A supportive housing and addiction support service is starting a new chapter in Edmonton’s Castle Downs neighbourhood.
On Thursday, the Salvation Army held a grand opening celebration for its new Grace Village facility.
“Great to have finally a celebration where we can recognize all of the hard work – the many years of preparation, planning,” said Elaine Bridger, executive director of the Salvation Army Edmonton Centre for Hope.
“The space is a dignified space, it’s a calming space — lots of personal areas they can sit in private.”
The brand new 175-bed facility replaced the old downtown location that was built in 1954 and had run its course.
“The infrastructure, the plumbing, the systems were failing — it’s an old structure,” Bridger said.
“A lot of success out of downtown that we can give thanks for and be grateful for and this is a new chapter.”
The new location houses three programs.
There are 32 stabilization beds providing short-term housing for those working towards the next step in recovery.
Seventy-one transitional beds will be used for people on their journey to permanent housing.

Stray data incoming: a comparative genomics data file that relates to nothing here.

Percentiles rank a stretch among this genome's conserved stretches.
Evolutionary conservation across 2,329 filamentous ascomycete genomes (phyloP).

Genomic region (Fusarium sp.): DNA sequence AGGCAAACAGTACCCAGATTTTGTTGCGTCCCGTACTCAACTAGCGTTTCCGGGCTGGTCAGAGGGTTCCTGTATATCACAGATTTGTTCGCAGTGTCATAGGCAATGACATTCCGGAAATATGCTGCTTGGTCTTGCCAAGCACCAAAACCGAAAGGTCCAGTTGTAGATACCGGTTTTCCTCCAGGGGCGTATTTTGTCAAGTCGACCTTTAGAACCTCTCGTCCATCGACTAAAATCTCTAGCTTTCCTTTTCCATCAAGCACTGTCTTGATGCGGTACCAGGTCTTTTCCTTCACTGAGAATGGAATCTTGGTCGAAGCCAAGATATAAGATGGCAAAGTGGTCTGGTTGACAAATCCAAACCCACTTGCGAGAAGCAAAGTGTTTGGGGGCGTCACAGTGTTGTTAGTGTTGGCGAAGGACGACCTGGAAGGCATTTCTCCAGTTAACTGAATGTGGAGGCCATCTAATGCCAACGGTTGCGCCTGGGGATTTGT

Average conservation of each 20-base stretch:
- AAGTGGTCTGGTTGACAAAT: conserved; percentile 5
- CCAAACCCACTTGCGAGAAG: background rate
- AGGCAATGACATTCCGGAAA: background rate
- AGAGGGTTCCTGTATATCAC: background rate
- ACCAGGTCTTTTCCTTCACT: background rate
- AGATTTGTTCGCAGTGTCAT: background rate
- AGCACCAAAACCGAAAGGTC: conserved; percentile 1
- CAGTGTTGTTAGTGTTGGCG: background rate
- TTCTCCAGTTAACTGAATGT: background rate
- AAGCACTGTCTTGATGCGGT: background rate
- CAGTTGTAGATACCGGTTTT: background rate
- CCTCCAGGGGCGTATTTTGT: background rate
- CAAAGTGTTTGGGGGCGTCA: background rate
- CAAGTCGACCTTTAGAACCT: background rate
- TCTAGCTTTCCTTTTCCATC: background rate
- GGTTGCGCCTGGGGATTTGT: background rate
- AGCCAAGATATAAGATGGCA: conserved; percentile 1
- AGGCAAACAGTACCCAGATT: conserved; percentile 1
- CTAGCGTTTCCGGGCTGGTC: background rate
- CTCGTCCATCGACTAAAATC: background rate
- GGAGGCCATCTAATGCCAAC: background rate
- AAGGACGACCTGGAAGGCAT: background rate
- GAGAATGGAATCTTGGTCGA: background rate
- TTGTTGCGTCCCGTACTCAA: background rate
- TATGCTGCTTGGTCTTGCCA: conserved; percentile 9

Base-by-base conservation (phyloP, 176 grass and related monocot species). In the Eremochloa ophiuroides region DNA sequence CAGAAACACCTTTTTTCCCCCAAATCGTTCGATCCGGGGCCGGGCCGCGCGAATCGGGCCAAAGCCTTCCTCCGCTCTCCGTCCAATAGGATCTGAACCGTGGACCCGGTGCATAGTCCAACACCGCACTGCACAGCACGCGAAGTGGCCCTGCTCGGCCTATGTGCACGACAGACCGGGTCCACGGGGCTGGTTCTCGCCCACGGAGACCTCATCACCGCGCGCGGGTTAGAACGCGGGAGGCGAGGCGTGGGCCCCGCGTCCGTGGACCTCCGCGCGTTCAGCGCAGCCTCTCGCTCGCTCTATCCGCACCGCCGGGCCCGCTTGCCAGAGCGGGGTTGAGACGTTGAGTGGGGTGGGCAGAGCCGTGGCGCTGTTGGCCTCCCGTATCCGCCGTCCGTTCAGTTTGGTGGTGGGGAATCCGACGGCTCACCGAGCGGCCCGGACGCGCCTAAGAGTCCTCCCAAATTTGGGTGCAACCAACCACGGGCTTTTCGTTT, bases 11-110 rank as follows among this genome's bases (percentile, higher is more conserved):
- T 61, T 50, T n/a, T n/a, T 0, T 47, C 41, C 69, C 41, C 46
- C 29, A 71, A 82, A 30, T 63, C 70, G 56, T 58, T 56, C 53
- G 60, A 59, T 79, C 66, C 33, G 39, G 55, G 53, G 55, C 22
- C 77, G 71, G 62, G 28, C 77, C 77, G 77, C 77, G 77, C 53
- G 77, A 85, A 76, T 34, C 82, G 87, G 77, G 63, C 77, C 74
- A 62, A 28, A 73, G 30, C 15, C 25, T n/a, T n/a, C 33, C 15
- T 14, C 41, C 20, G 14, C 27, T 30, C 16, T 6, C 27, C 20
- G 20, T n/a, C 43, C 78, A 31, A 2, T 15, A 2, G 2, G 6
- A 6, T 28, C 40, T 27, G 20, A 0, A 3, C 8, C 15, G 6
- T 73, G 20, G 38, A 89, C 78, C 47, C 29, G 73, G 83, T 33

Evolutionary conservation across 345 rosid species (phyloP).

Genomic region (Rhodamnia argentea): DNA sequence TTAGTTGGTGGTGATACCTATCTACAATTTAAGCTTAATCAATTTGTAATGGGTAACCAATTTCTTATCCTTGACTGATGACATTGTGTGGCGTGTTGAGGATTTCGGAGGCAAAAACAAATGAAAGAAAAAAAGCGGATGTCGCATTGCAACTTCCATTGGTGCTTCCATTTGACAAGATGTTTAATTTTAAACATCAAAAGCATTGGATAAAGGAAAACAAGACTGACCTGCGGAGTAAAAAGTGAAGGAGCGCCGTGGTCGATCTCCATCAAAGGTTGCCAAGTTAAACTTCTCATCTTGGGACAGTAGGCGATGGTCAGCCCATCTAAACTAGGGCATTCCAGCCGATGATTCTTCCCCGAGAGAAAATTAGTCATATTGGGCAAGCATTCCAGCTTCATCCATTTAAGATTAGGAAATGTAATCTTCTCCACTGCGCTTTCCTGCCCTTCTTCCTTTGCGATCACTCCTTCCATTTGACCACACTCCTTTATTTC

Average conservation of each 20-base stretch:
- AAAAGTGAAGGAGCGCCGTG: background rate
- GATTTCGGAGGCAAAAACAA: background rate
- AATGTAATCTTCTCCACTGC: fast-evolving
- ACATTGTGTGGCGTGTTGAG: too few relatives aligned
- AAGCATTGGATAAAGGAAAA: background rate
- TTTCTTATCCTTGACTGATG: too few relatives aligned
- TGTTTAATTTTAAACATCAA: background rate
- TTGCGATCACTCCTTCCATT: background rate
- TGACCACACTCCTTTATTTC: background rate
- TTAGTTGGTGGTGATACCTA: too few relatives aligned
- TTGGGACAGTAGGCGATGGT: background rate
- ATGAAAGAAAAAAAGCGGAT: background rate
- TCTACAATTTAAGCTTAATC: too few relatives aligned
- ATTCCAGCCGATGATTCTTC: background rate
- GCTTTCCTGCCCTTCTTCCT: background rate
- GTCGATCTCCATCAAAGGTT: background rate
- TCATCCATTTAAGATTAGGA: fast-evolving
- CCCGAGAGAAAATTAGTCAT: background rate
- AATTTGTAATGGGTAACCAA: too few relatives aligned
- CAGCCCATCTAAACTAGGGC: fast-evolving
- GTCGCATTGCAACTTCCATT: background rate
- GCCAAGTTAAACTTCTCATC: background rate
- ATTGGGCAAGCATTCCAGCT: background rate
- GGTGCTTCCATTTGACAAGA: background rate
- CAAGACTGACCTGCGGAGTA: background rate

Seventy-two supportive living beds will provide safe housing with supports for those who can’t live independently.
“Many are affected by mental health and there’s many that have experience with addiction in the past or present,” Bridger explained. “But for whatever reason, and a lot of it is through trauma and generational trauma, find themselves without a home and need some support to get back on track — so that’s where we come in.”
Standing in front of the new building, former resident of the downtown location, Adam Walker, talked about his road to recovery. He was a meth addict.
“I was lost and I found them downtown and, honestly, the staff were great. It took a while for me to get into it, but once I did, they helped me so much,” Walker said.
“They show you the way again … that’s what I love the most. I can still call and talk to them now and I’ve been gone almost a year.”
The nearly $35-million project is also net zero. It’s geothermal with solar panels, so energy cost savings will go back into programming.
“I think if you’re comfortable in your surroundings, you can be comfortable in your growth, you can be comfortable in stepping out,” said Lt. Col. Brian Venables, Salvation Army director of Public Affairs and Public Relations.
“You can be confident when you come home at night. You’ve got a nice place to come home to.”
Residents started moving into Grace Village in May.